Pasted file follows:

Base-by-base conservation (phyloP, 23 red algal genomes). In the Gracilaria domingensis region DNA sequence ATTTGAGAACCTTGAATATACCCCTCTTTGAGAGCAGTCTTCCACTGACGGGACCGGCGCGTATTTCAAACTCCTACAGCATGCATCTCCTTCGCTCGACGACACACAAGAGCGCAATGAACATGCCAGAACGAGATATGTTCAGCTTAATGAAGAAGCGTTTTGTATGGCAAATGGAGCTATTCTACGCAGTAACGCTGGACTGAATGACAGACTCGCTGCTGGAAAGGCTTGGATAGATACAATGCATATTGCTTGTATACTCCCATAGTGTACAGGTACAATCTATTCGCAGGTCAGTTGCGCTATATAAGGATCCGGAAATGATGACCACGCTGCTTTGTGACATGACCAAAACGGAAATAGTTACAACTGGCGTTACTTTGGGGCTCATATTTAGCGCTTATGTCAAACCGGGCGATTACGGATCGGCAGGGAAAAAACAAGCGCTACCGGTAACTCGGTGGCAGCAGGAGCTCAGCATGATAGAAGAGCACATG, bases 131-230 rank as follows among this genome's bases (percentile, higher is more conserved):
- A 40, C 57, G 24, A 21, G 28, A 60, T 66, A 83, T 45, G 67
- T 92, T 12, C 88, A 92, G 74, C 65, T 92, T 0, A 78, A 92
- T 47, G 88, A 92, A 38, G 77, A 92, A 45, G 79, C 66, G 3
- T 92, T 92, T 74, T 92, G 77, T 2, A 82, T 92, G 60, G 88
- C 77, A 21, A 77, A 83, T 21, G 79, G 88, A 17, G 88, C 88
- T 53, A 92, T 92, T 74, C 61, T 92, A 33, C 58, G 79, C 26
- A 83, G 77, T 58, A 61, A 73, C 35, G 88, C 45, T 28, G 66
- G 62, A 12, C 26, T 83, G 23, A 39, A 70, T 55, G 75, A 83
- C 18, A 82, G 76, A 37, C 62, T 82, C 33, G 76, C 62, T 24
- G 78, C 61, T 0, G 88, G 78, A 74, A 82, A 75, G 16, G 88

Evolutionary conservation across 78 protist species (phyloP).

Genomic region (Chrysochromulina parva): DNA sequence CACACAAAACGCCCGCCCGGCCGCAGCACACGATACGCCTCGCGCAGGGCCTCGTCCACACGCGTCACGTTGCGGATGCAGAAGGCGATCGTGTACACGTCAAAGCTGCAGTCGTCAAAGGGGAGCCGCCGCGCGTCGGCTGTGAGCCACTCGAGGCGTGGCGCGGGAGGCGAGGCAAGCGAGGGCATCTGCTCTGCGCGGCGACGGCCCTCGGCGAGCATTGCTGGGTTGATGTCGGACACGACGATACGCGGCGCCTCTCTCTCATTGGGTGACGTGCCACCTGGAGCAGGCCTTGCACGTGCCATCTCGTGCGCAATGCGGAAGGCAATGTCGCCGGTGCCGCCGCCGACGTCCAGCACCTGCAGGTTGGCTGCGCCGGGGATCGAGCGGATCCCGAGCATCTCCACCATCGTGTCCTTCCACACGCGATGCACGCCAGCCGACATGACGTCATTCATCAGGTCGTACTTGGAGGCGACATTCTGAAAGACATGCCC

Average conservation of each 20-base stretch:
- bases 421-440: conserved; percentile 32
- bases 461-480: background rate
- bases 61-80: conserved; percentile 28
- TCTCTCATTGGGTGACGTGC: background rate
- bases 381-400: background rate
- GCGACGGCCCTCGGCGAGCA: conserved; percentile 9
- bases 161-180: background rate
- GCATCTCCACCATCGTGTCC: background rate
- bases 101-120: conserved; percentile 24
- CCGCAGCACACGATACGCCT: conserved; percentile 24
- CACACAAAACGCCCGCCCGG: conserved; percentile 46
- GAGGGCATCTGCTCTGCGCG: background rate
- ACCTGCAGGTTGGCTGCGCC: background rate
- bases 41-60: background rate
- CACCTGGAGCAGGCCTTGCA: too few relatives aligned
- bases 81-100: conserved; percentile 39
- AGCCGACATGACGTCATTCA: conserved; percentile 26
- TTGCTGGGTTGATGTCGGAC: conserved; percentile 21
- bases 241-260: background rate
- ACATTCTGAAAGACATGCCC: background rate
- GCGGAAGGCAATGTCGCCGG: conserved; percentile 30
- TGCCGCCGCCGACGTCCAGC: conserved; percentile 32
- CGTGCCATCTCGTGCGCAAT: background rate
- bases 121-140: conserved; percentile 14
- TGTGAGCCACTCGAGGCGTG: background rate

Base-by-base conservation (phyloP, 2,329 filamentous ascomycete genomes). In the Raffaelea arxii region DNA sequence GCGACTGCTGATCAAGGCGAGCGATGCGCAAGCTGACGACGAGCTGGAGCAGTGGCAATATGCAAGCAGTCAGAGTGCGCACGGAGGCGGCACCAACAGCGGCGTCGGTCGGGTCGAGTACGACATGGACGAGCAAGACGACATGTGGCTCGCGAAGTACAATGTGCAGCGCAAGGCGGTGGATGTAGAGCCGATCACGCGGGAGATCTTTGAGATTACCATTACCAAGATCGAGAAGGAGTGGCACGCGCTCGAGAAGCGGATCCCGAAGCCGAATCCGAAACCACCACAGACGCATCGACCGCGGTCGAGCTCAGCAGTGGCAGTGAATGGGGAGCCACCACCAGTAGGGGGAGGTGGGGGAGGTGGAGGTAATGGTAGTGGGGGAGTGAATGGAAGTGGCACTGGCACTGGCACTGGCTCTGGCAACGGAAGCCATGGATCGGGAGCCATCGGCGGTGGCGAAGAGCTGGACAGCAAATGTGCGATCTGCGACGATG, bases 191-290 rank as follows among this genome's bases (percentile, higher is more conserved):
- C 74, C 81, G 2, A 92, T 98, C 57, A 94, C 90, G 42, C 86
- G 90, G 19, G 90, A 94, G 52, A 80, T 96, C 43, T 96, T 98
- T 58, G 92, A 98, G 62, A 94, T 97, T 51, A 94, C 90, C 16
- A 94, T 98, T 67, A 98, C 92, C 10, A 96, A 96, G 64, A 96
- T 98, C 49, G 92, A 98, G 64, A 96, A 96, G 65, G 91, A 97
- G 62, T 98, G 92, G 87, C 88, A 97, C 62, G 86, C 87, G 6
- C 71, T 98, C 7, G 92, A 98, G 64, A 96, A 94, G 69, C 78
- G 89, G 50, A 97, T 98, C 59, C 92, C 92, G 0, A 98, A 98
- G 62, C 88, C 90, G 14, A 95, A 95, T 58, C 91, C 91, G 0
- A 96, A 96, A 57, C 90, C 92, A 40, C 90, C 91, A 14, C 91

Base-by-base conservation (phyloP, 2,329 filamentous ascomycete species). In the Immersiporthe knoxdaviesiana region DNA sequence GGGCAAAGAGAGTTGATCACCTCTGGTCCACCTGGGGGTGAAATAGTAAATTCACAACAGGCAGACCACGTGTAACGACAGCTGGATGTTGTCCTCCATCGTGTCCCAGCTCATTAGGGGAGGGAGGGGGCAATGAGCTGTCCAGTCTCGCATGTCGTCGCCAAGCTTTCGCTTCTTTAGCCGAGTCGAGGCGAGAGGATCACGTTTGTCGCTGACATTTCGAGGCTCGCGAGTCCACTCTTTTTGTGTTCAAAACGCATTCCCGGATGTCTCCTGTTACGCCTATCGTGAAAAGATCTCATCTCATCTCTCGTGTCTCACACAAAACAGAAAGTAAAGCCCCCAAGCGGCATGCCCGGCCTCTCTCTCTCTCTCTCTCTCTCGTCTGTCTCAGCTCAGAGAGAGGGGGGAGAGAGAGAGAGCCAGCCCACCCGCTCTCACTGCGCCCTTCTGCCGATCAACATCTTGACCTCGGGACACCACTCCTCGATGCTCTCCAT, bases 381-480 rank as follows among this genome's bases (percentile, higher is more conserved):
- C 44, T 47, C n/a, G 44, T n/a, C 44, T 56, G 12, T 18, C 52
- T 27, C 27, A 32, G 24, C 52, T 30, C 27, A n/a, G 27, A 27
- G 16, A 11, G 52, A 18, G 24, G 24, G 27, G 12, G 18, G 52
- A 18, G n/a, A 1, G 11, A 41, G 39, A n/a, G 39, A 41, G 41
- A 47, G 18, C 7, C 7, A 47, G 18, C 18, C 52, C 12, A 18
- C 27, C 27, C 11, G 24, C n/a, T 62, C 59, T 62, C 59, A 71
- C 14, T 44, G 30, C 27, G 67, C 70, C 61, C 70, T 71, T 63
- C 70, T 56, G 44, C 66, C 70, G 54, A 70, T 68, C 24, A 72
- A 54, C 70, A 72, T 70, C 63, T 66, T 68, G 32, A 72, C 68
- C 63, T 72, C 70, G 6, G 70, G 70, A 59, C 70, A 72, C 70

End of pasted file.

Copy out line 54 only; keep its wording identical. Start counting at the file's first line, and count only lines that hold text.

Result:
- G 16, A 11, G 52, A 18, G 24, G 24, G 27, G 12, G 18, G 52